Despite being the focus of much talk in the media and in corporate strategies, the Internet of Things (IoT) is still only fledgling, even it is already represented 11.2 billion connected products shipped worldwide in 2017, according to an IDATE report.
“We expect to see 10 per cent annual growth, and reach 35 billion units in 2030”, says lead IDATE IoT analyst, Samuel Ropert, “with an especially dynamic Asia-Pacific region, which already represented 48 per cent of the total market in 2017. And so dynamic that we expect to see China overtake the United States in 2021.”
Europe tackling the market with each country leveraging its own particular strengths
In Europe, Germany has taken the lead thanks to its strong positions in the automotive, robotics, smart home and sport/wellness markets. The UK stands out in the smart city, retail and security markets in particular, while Italy is especially strong in the smart metering market, followed by France and Spain.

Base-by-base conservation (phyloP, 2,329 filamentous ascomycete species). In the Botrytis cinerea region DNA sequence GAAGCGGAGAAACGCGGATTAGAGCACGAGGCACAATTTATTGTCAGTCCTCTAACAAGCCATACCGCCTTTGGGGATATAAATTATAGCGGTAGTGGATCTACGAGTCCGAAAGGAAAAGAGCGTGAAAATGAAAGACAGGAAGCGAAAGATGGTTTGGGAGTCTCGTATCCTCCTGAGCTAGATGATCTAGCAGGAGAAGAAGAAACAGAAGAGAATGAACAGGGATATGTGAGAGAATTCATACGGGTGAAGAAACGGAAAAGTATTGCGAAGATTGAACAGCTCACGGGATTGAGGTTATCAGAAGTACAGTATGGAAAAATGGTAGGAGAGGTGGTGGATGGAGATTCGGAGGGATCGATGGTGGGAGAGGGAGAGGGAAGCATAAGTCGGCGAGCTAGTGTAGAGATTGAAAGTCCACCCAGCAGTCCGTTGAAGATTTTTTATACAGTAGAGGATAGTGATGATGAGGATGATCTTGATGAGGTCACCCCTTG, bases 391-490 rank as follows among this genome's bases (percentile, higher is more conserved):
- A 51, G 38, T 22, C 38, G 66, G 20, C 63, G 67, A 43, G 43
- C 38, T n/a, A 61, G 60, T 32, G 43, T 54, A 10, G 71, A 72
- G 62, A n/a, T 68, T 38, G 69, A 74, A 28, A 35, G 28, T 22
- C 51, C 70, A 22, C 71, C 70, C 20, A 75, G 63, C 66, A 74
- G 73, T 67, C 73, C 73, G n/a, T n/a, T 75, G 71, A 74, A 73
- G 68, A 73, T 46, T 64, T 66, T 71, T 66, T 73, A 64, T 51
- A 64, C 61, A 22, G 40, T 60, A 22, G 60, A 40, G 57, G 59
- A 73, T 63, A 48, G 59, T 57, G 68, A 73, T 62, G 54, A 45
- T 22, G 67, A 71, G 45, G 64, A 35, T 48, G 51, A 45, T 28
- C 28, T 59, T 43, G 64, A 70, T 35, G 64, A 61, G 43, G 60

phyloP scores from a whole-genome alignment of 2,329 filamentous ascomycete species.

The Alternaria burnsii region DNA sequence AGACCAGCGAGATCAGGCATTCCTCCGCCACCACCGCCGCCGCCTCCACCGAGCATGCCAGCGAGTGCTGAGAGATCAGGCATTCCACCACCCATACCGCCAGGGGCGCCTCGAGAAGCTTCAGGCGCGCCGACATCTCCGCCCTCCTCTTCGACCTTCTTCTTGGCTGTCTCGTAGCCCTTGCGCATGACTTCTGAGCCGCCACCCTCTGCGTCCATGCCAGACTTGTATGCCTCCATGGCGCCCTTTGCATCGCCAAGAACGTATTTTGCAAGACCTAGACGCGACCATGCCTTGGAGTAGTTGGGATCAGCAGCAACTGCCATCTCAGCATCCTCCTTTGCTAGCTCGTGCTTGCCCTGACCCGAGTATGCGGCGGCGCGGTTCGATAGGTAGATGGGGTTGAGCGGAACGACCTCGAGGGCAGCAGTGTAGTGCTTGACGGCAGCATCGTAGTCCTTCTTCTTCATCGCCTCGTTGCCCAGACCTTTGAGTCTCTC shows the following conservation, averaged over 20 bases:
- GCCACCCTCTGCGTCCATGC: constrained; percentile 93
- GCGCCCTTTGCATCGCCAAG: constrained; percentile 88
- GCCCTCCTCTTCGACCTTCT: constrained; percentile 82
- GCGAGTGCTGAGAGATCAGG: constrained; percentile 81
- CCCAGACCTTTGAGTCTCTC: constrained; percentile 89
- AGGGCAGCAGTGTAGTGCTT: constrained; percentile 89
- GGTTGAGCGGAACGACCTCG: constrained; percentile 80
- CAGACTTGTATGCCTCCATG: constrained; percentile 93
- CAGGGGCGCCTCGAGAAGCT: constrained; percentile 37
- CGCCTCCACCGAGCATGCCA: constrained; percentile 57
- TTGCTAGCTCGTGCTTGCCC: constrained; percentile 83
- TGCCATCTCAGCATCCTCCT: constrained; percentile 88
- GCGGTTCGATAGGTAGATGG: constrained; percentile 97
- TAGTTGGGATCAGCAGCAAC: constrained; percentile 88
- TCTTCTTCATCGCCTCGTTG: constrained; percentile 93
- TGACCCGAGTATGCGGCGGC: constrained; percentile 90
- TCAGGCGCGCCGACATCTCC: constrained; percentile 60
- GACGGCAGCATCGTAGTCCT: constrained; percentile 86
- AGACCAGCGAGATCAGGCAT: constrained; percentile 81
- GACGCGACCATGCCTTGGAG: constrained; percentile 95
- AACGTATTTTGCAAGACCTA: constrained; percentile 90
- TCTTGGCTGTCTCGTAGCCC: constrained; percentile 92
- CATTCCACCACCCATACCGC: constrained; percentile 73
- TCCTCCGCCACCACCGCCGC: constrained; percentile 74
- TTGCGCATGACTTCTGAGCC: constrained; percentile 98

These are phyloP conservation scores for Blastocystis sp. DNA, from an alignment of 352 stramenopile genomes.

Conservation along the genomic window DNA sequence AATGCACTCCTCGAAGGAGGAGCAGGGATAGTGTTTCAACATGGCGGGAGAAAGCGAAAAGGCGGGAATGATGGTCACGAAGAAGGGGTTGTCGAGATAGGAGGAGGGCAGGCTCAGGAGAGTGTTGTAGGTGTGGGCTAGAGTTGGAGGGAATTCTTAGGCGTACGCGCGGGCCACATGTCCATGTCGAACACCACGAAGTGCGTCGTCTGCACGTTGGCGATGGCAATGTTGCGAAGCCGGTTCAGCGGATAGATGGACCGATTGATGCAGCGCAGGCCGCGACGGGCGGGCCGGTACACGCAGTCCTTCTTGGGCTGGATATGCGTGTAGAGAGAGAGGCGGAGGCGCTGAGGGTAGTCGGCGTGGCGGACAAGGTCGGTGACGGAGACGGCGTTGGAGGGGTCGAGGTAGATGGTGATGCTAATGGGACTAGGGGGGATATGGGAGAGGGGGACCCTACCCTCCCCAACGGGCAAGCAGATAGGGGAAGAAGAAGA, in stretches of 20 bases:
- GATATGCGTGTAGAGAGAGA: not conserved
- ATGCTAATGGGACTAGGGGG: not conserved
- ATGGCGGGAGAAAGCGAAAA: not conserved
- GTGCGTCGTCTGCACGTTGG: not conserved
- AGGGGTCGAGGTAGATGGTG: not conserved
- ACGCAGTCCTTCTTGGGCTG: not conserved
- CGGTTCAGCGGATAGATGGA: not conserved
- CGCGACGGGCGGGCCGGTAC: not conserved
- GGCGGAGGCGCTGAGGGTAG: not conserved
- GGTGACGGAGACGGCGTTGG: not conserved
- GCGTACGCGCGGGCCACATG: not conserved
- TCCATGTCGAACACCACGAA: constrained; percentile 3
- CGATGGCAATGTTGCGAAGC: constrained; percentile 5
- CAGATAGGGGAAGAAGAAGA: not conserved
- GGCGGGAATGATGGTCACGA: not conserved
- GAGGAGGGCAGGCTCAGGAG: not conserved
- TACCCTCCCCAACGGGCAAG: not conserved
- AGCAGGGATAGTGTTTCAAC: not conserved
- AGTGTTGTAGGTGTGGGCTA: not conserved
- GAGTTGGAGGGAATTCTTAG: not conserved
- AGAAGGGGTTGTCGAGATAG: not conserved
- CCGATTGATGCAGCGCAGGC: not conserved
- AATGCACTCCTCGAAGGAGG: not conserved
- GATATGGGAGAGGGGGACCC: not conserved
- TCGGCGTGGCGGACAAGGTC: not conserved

So it is still impossible to talk about the markets’ imminent maturity, given the ongoing massive disparities between the different sectors: The utilities (energy, water, etc.) market is among the most advanced, driven by national regulations and public policies. Still only nascent today, automotive will be the second biggest IoT market in 2030 driven by the regulation (Such as eCall in Europe) and of course the advent of autonomous cars.
Products connected thanks to wireless, IoT cellular and LPWA technologies
In terms of IoT technologies, standardised wireless access technology which already dominated the market in 2017 will remain the prime access technology in 2030, due to the forecast strong development of smart home, sport/wellness and electronic gadgets applications.
But cellular IoT is forecast to enjoy the highest rate of growth (of more than 55 per cent a year up to 2030), while LPWA (LoRa, Sigfox) technologies will also forge themselves a substantial foothold, and will grow by 16 per cent by 2030.